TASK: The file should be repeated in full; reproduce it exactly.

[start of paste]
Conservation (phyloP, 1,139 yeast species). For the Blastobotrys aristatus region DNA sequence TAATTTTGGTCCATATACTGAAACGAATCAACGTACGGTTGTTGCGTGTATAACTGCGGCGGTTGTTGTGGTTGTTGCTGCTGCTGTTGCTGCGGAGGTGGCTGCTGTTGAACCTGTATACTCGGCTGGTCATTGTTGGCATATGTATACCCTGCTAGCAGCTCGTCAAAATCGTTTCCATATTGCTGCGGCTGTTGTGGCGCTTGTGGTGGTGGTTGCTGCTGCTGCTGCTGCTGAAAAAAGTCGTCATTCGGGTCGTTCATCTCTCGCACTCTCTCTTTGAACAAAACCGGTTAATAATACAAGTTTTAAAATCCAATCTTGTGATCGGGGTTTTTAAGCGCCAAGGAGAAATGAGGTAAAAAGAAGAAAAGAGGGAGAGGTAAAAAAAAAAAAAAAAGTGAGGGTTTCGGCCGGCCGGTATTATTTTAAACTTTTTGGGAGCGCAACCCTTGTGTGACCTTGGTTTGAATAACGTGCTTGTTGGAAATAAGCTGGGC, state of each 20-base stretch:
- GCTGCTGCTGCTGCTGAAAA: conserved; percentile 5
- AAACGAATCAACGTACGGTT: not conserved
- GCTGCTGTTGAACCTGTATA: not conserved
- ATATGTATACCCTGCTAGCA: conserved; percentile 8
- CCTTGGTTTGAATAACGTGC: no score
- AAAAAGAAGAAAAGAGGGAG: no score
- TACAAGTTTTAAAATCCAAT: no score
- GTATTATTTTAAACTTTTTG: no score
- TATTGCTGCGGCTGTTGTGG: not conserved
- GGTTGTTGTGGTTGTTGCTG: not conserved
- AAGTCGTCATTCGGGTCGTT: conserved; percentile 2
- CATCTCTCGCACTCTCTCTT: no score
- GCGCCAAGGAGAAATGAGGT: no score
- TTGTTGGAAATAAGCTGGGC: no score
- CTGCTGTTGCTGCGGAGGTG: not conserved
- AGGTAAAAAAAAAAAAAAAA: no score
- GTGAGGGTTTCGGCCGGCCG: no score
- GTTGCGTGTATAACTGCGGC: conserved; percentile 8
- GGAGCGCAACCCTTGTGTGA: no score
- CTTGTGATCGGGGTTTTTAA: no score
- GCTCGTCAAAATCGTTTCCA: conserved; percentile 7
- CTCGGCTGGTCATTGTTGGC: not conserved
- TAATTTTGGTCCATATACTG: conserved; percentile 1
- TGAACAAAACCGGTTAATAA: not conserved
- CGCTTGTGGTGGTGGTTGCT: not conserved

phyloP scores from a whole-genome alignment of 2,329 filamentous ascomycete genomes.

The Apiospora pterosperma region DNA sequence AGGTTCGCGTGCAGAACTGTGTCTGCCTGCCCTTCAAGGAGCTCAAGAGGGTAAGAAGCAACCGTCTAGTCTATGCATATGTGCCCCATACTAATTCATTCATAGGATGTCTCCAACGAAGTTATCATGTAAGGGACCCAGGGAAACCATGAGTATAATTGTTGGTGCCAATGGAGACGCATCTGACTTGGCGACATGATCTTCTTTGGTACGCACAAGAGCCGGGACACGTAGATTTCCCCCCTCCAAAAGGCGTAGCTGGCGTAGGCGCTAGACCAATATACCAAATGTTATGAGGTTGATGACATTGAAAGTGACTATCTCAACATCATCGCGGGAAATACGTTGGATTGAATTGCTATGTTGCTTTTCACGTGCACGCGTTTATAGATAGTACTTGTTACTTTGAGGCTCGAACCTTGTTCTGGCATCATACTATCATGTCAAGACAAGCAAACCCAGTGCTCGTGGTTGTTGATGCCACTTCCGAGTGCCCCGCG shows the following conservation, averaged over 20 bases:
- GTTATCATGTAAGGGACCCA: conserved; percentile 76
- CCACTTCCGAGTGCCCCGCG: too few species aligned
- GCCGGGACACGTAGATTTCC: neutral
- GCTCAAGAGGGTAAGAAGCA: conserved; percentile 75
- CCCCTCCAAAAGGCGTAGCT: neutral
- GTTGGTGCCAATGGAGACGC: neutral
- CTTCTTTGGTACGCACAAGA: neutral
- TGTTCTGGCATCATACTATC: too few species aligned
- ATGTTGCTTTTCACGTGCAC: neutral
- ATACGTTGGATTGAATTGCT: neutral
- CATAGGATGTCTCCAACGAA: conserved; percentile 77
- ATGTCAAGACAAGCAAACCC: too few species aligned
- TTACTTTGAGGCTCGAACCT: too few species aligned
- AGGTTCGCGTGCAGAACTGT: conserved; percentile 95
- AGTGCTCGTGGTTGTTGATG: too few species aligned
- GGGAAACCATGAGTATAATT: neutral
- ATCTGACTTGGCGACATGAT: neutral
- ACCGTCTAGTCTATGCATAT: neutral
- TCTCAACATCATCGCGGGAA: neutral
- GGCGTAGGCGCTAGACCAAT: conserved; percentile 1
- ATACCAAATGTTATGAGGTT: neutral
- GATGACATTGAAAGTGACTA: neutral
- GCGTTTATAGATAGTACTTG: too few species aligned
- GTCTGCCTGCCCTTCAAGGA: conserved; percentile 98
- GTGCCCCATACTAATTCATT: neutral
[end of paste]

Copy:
Conservation (phyloP, 1,139 yeast species). For the Blastobotrys aristatus region DNA sequence TAATTTTGGTCCATATACTGAAACGAATCAACGTACGGTTGTTGCGTGTATAACTGCGGCGGTTGTTGTGGTTGTTGCTGCTGCTGTTGCTGCGGAGGTGGCTGCTGTTGAACCTGTATACTCGGCTGGTCATTGTTGGCATATGTATACCCTGCTAGCAGCTCGTCAAAATCGTTTCCATATTGCTGCGGCTGTTGTGGCGCTTGTGGTGGTGGTTGCTGCTGCTGCTGCTGCTGAAAAAAGTCGTCATTCGGGTCGTTCATCTCTCGCACTCTCTCTTTGAACAAAACCGGTTAATAATACAAGTTTTAAAATCCAATCTTGTGATCGGGGTTTTTAAGCGCCAAGGAGAAATGAGGTAAAAAGAAGAAAAGAGGGAGAGGTAAAAAAAAAAAAAAAAGTGAGGGTTTCGGCCGGCCGGTATTATTTTAAACTTTTTGGGAGCGCAACCCTTGTGTGACCTTGGTTTGAATAACGTGCTTGTTGGAAATAAGCTGGGC, state of each 20-base stretch:
- GCTGCTGCTGCTGCTGAAAA: conserved; percentile 5
- AAACGAATCAACGTACGGTT: not conserved
- GCTGCTGTTGAACCTGTATA: not conserved
- ATATGTATACCCTGCTAGCA: conserved; percentile 8
- CCTTGGTTTGAATAACGTGC: no score
- AAAAAGAAGAAAAGAGGGAG: no score
- TACAAGTTTTAAAATCCAAT: no score
- GTATTATTTTAAACTTTTTG: no score
- TATTGCTGCGGCTGTTGTGG: not conserved
- GGTTGTTGTGGTTGTTGCTG: not conserved
- AAGTCGTCATTCGGGTCGTT: conserved; percentile 2
- CATCTCTCGCACTCTCTCTT: no score
- GCGCCAAGGAGAAATGAGGT: no score
- TTGTTGGAAATAAGCTGGGC: no score
- CTGCTGTTGCTGCGGAGGTG: not conserved
- AGGTAAAAAAAAAAAAAAAA: no score
- GTGAGGGTTTCGGCCGGCCG: no score
- GTTGCGTGTATAACTGCGGC: conserved; percentile 8
- GGAGCGCAACCCTTGTGTGA: no score
- CTTGTGATCGGGGTTTTTAA: no score
- GCTCGTCAAAATCGTTTCCA: conserved; percentile 7
- CTCGGCTGGTCATTGTTGGC: not conserved
- TAATTTTGGTCCATATACTG: conserved; percentile 1
- TGAACAAAACCGGTTAATAA: not conserved
- CGCTTGTGGTGGTGGTTGCT: not conserved

phyloP scores from a whole-genome alignment of 2,329 filamentous ascomycete genomes.

The Apiospora pterosperma region DNA sequence AGGTTCGCGTGCAGAACTGTGTCTGCCTGCCCTTCAAGGAGCTCAAGAGGGTAAGAAGCAACCGTCTAGTCTATGCATATGTGCCCCATACTAATTCATTCATAGGATGTCTCCAACGAAGTTATCATGTAAGGGACCCAGGGAAACCATGAGTATAATTGTTGGTGCCAATGGAGACGCATCTGACTTGGCGACATGATCTTCTTTGGTACGCACAAGAGCCGGGACACGTAGATTTCCCCCCTCCAAAAGGCGTAGCTGGCGTAGGCGCTAGACCAATATACCAAATGTTATGAGGTTGATGACATTGAAAGTGACTATCTCAACATCATCGCGGGAAATACGTTGGATTGAATTGCTATGTTGCTTTTCACGTGCACGCGTTTATAGATAGTACTTGTTACTTTGAGGCTCGAACCTTGTTCTGGCATCATACTATCATGTCAAGACAAGCAAACCCAGTGCTCGTGGTTGTTGATGCCACTTCCGAGTGCCCCGCG shows the following conservation, averaged over 20 bases:
- GTTATCATGTAAGGGACCCA: conserved; percentile 76
- CCACTTCCGAGTGCCCCGCG: too few species aligned
- GCCGGGACACGTAGATTTCC: neutral
- GCTCAAGAGGGTAAGAAGCA: conserved; percentile 75
- CCCCTCCAAAAGGCGTAGCT: neutral
- GTTGGTGCCAATGGAGACGC: neutral
- CTTCTTTGGTACGCACAAGA: neutral
- TGTTCTGGCATCATACTATC: too few species aligned
- ATGTTGCTTTTCACGTGCAC: neutral
- ATACGTTGGATTGAATTGCT: neutral
- CATAGGATGTCTCCAACGAA: conserved; percentile 77
- ATGTCAAGACAAGCAAACCC: too few species aligned
- TTACTTTGAGGCTCGAACCT: too few species aligned
- AGGTTCGCGTGCAGAACTGT: conserved; percentile 95
- AGTGCTCGTGGTTGTTGATG: too few species aligned
- GGGAAACCATGAGTATAATT: neutral
- ATCTGACTTGGCGACATGAT: neutral
- ACCGTCTAGTCTATGCATAT: neutral
- TCTCAACATCATCGCGGGAA: neutral
- GGCGTAGGCGCTAGACCAAT: conserved; percentile 1
- ATACCAAATGTTATGAGGTT: neutral
- GATGACATTGAAAGTGACTA: neutral
- GCGTTTATAGATAGTACTTG: too few species aligned
- GTCTGCCTGCCCTTCAAGGA: conserved; percentile 98
- GTGCCCCATACTAATTCATT: neutral